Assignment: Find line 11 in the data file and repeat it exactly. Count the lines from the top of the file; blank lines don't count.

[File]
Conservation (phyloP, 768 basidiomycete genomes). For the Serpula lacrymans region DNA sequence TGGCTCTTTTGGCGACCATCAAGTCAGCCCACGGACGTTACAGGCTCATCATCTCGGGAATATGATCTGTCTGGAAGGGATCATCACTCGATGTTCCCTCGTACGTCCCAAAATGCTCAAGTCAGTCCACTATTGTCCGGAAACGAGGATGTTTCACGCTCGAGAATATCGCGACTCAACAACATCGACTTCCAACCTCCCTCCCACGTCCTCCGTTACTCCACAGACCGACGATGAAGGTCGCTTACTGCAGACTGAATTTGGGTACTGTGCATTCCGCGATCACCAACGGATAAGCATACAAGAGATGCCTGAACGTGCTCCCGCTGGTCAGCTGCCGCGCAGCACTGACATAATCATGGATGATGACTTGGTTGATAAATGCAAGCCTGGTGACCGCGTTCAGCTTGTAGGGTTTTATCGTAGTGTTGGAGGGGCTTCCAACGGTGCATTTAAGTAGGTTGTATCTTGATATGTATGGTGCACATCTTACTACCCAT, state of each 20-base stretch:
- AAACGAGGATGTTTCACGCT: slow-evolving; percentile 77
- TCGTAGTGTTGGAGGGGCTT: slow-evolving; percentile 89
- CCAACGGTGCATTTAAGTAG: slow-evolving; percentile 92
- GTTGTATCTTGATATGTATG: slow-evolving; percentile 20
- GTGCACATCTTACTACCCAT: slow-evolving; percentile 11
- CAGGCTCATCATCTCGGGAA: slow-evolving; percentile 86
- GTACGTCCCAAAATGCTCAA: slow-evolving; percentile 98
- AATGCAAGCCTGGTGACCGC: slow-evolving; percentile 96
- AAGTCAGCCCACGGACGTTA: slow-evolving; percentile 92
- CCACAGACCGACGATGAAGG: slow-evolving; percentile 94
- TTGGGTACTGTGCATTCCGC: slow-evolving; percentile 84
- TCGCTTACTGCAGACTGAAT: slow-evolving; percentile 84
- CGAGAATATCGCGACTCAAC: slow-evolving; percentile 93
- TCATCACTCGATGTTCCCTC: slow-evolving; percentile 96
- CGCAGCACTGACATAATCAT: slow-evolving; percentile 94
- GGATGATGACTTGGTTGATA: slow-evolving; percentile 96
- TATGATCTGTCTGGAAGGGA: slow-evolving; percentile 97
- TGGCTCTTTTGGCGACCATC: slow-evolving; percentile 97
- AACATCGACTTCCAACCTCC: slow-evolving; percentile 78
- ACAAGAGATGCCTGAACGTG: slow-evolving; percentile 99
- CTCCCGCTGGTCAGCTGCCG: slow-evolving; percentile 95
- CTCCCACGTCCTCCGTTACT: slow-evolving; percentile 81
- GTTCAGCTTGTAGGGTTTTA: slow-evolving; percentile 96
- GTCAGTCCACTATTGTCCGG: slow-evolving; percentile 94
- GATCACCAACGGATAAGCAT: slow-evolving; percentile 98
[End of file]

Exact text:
- CCACAGACCGACGATGAAGG: slow-evolving; percentile 94